Criteria for protection: EU Habitat Directive: Sand banks Reefs, gravel Sub-marine structures, gasseeps Species: sea mammals, fish EU Bird Directive: Species and occurrence of 1% of the population OSPAR Threatened and important species and habitats Ecological importance, High biodiversity, Representatively, vulnerability, naturalness
Callianassa Upogebia Quahog Conclusions: Significant difference unfished-fished > shrimps and shelfish > biodiversity Beam trawling causes changes in the fauna, which influences structure, bioturbation and mineralisation. This has large consequences for the functioning of the benthic ecosystem
“Old habitat types” Sand bank Gravel Silt “New habitat types” Ploughed habitat Raked habitat Platforms Wind park Habitat types in the North Sea
Will protection be effective ? Example: the Quahog
Evaluation and targets for the Quahog population Rob Witbaard, IMARES/Royal NIOZ The Frisian Front area has a relatively low abundance of Quahogs (0.06/m2): 20 years ago this was 6 times higher Beam trawl fisheries cause a large additional mortality upon Quahogs Model calculations indicate that the Quahog will basically disappear from the Dutch Shelf in 2017 (Bergman & Sandbrink, 2000) Quahog populations may be genetically different (Holmes, 2003) Climate changes may lead to a change in Quahog distribution To save Quahogs on the Dutch Shelf, fisheries intensities in areas with relative high densities should be strongly reduced What area is most suited to protect Quahogs on the Dutch Shelf ?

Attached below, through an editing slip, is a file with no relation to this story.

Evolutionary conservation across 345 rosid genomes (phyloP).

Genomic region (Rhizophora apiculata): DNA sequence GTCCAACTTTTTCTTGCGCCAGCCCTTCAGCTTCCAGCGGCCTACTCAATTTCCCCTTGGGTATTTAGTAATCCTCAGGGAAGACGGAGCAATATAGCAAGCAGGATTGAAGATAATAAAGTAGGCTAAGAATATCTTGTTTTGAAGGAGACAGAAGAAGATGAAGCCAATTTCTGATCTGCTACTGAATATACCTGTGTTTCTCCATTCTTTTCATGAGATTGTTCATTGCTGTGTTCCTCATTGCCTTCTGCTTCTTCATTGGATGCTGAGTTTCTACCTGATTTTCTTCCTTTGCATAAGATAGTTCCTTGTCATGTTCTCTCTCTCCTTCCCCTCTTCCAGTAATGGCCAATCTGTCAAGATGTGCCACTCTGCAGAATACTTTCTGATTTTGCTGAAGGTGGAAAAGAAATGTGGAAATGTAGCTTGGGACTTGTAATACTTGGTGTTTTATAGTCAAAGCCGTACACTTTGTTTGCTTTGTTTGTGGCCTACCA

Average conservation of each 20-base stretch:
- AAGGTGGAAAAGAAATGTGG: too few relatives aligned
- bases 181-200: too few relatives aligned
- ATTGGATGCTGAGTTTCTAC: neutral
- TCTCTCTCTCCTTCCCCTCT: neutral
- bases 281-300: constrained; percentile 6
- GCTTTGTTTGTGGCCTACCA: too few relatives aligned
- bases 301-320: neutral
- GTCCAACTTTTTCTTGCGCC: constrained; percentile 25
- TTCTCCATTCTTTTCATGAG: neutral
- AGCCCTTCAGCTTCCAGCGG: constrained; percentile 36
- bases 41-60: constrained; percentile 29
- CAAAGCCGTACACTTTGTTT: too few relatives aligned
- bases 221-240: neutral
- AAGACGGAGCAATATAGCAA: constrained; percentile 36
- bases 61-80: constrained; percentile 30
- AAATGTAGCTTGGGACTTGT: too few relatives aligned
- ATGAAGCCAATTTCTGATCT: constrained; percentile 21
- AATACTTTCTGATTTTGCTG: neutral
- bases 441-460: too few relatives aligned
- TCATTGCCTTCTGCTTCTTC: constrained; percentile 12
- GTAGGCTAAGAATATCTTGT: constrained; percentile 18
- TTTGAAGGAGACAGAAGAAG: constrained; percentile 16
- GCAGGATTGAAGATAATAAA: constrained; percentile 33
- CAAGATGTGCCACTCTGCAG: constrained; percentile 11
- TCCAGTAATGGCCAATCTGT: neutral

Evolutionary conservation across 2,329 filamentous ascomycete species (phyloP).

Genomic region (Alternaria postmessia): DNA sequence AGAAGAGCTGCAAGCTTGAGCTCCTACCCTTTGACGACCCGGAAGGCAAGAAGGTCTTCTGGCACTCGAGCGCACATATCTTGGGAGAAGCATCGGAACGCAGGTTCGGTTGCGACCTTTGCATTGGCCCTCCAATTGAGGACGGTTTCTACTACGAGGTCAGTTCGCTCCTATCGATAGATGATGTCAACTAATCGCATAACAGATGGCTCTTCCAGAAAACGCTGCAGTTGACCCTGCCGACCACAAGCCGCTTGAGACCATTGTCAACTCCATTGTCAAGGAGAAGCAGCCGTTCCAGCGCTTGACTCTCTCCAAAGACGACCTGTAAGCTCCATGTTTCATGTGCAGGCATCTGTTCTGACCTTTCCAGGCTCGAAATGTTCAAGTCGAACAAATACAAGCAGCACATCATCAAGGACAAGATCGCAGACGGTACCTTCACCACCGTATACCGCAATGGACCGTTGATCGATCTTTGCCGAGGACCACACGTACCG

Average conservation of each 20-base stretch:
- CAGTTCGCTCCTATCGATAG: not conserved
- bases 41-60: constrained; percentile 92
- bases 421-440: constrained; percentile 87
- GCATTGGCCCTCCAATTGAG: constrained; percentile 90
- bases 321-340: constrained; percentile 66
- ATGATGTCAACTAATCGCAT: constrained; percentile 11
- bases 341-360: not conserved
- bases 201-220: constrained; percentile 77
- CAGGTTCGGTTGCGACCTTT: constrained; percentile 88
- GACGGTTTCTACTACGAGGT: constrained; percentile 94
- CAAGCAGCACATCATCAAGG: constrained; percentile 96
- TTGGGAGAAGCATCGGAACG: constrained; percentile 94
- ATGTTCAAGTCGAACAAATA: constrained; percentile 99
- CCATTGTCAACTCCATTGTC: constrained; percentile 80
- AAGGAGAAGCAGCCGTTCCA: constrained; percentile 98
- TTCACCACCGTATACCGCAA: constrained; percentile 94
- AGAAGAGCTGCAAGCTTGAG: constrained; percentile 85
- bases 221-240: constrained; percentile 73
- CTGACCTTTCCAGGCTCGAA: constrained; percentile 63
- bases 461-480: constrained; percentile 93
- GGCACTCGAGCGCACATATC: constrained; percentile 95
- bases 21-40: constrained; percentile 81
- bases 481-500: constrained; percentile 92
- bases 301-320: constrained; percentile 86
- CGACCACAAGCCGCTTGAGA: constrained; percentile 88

Conclusions: An integrated approach of protection, harvesting and building is needed for a sustainable North Sea Fisheries is at the limit of the carrying capacity of the ecosystem: big changes are needed The human pressure is rapidly increasing In 1880, >20% of the Dutch North Sea bottom was ‘hard’, now almost everywhere sand and mud MPA’s should be created